Scientists ID potential biomarkers to peg time of death for submerged corpses

 Scientists ID potential biomarkers to peg time of death for submerged corpses

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<em>Ophelia</em> (1852) by John Everett Millais, inspired by the character in Shakespeare's <em>Hamlet</em>, who goes mad and drowns in a brook. It can be challenging for forensic scientists to determine how long a dead body has been submerged in water.

Enlarge / Ophelia (1852) by John Everett Millais, inspired by the character in Shakespeare’s Hamlet, who goes mad and drowns in a brook. It can be challenging for forensic scientists to determine how long a dead body has been submerged in water.
There’s rarely time to write about every cool science-y story that comes our way. So this year, we’re once again running a special Twelve Days of Christmas series of posts, highlighting one science story that fell through the cracks in 2020, each day from December 25 through January 5. Today: identifying potential biomarkers (in mice) for pegging time of death in waterlogged corpses.

Correctly estimating time of death looks so easy in fictional police procedurals, but it’s one of the more challenging aspects of a forensic pathologist’s job. This is particularly true for corpses found in water, where a multitude of additional variables make it even more difficult to determine how long a body has been submerged. A team of scientists at Northumbria University in Newcastle, UK, have hit upon a new method for making that determination, involving the measurement of levels of certain proteins in bones. They described their findings in an April paper in the Journal of Proteome Research.

Co-author Noemi Procopio has been interested in forensic science since she was 14, but initially studied biotechnology because her home country of Italy didn’t have forensic science programs. When she moved to the University of Manchester in the UK to complete her PhD, she chose to specialize in the application of proteomics  (the large-scale study of proteins) to the field, thanks to the influence of a former supervisor, an archaeologist who applied proteomics to bones.

At the time of her PhD, there was little to no research that had been on the proteomics of bone in forensic science, and the subfield is still somewhat in its infancy. The results of such work studying bodies in terrestrial environments were very promising, according to Procopio. But this is the first study involving bodies that have been submerged in water.

Forensic pathologists typically sample the level of decomposition on several body areas (face, neck, torso, and limbs), but when the body has been in water, other factors can make it harder to determine what’s known as the post-mortem submerged interval (PMSI): salinity, temperature, depth of the water, tides, and whether any bacteria or scavengers are present, for example.

Procopio’s prior work on using proteomics to estimate postmortem interval and the age of death involved pigs, the closest to the human body’s composition. For this latest study, she opted to work with mouse bodies, simply for practical reasons. “When you do a pilot exploratory study, it’s better to use some kind of smaller model,” she told Ars.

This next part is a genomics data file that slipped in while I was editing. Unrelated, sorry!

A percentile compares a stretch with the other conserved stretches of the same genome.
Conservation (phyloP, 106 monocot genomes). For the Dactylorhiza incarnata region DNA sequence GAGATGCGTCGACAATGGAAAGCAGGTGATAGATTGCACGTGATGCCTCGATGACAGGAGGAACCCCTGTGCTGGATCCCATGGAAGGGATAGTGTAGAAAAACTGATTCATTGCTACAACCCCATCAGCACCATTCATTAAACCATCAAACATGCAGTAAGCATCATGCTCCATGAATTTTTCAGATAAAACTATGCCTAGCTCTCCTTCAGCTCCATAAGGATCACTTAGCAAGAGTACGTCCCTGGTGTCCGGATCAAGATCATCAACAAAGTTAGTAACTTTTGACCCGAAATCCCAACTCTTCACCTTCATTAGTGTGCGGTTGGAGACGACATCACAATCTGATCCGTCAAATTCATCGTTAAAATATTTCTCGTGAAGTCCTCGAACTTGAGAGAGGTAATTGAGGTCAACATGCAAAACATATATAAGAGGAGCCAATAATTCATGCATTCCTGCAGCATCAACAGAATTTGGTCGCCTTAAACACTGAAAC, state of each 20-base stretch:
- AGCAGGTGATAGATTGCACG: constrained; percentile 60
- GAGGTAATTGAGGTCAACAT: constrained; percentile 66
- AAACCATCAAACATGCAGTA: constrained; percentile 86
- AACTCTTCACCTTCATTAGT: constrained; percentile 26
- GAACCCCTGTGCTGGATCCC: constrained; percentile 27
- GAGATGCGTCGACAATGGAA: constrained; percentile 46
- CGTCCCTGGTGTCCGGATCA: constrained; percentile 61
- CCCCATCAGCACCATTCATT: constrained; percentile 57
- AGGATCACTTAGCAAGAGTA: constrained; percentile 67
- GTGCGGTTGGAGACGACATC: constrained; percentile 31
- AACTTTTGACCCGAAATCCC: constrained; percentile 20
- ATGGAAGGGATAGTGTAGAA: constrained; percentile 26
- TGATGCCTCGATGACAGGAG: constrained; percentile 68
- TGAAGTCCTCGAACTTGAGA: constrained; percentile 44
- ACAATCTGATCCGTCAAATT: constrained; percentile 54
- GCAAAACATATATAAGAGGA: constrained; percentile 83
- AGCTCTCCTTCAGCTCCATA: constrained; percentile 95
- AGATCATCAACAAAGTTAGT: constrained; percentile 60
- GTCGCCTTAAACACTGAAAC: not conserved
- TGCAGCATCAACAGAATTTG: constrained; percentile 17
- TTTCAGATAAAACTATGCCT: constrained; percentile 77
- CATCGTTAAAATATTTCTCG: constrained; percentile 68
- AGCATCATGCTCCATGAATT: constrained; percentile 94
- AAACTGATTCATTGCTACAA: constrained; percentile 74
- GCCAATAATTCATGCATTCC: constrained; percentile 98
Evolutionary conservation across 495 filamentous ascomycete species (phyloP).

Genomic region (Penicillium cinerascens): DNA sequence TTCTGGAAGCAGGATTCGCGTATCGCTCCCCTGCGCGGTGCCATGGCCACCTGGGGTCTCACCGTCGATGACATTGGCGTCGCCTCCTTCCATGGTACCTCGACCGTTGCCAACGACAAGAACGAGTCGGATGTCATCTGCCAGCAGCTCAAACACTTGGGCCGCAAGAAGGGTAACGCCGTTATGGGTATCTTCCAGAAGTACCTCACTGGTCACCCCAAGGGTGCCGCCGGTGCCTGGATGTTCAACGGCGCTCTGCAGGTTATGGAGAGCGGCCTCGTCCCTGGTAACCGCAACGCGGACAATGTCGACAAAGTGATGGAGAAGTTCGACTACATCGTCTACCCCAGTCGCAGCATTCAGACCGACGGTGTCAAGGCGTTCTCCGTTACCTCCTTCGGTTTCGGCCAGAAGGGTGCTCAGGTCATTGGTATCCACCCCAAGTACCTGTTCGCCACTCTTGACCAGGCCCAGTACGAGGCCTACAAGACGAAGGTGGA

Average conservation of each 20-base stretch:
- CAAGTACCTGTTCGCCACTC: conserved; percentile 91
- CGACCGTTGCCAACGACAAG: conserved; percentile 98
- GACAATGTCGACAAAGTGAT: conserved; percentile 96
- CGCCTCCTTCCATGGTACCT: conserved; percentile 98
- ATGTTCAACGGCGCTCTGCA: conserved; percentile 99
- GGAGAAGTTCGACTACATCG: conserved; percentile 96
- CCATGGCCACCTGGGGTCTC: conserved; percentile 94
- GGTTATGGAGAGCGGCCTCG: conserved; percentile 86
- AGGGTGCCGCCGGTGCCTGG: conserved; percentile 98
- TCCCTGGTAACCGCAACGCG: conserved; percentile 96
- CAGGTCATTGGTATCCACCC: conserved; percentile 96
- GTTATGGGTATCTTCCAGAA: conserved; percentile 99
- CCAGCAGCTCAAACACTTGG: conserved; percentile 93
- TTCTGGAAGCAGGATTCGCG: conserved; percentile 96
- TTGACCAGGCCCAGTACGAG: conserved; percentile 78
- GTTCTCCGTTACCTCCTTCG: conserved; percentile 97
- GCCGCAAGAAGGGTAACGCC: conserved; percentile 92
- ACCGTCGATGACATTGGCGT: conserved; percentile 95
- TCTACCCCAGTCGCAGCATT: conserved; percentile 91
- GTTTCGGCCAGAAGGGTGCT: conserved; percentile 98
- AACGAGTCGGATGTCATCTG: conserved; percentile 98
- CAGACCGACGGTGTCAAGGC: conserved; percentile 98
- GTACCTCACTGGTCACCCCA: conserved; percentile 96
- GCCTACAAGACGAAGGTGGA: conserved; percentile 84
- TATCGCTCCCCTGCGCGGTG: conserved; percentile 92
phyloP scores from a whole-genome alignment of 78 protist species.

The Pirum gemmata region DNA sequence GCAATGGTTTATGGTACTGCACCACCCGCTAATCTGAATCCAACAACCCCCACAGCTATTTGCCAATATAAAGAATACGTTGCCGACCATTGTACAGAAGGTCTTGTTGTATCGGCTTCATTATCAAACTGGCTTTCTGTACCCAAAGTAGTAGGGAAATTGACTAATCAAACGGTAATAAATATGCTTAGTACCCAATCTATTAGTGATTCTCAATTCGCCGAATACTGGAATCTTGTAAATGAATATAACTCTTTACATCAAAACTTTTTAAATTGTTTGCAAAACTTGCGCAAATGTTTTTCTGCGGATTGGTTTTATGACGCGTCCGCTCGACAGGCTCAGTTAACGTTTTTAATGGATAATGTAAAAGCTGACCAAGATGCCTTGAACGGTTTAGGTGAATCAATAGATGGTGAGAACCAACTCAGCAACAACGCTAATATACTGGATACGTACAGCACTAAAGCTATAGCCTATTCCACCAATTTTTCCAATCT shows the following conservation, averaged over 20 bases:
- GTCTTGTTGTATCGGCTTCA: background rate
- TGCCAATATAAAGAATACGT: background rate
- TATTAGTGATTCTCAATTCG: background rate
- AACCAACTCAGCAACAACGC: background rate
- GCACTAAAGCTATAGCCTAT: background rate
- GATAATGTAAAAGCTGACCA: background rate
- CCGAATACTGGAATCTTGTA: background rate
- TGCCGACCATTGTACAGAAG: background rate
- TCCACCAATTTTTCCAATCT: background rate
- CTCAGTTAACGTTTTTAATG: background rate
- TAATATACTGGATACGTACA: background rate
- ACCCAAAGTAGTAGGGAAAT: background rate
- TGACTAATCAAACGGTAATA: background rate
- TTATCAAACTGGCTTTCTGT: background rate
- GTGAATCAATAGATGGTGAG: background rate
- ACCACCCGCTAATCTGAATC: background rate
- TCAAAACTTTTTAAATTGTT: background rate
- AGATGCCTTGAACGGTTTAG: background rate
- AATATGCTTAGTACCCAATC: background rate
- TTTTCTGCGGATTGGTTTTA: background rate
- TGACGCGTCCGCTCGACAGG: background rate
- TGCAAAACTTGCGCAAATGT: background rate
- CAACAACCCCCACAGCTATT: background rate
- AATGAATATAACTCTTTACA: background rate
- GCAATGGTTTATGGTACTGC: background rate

Using pigs also requires certain legal permissions to keep the pigs, and it’s actually hard to acquire pigs that have died of natural causes, as opposed to slaughtering them for research purposes—something Procopio was reluctant to do. “I think research on animals is fundamental in some respects, for example, medical research,” she said. “But for forensics, I think we can use whatever we have, animals that are already dead, rather than killing something for forensic science.”

So instead, she and her team purchased 22 frozen mice from a reptile food supply center. Fortunately, freezing doesn’t seem to have a large effect on decomposition.  “If you just freeze and defrost one time, it’s not a massive deal in terms of decomposition and how it can process,” said Procopio. They defrosted one set of mice at room temperature, and another set at body temperature. Then they placed the mouse carcasses in bottles of tap water, saltwater, pond water, and chlorinated water. The tails were taped to the bottom of the bottles to ensure that all the mice were kept at the same depth.

At one-week and three-week intervals, Procopio et al. collected the lower leg bones (tibia) from the mouse corpses, extracting the proteins and analyzing them with mass spectrometry. They found that the type of water had less of an effect on protein levels than how long the bodies had been submerged. For instance the longer the time of submersion, the more levels of a protein called fructose-bisphosphate aldolase A decreased. Water type did have an effect on one type of protein: fetuin-A was more likely to change chemically (deamidation) in pond water than in the other types of water. This could be an indication of a body initially being submerged in pond water and then moved to a different location.

Conclusion: these proteins could be excellent biomarkers for helping establish time of death in waterlogged corpses. For future studies, Procopio and her colleagues hope to examine the effects of different temperatures on the bone proteomics of submerged corpses, among other variables, and ideally move to human bodies eventually, “because that’s what we need in the end in order to apply our findings to forensic case work,” she said. She is already collaborating with a couple of so-called “body farms” to that end, although the ongoing pandemic has put that work on hold.

DOI: Journal of Proteome Research, 2020. 10.1021/acs.jproteome.0c00060  (About DOIs).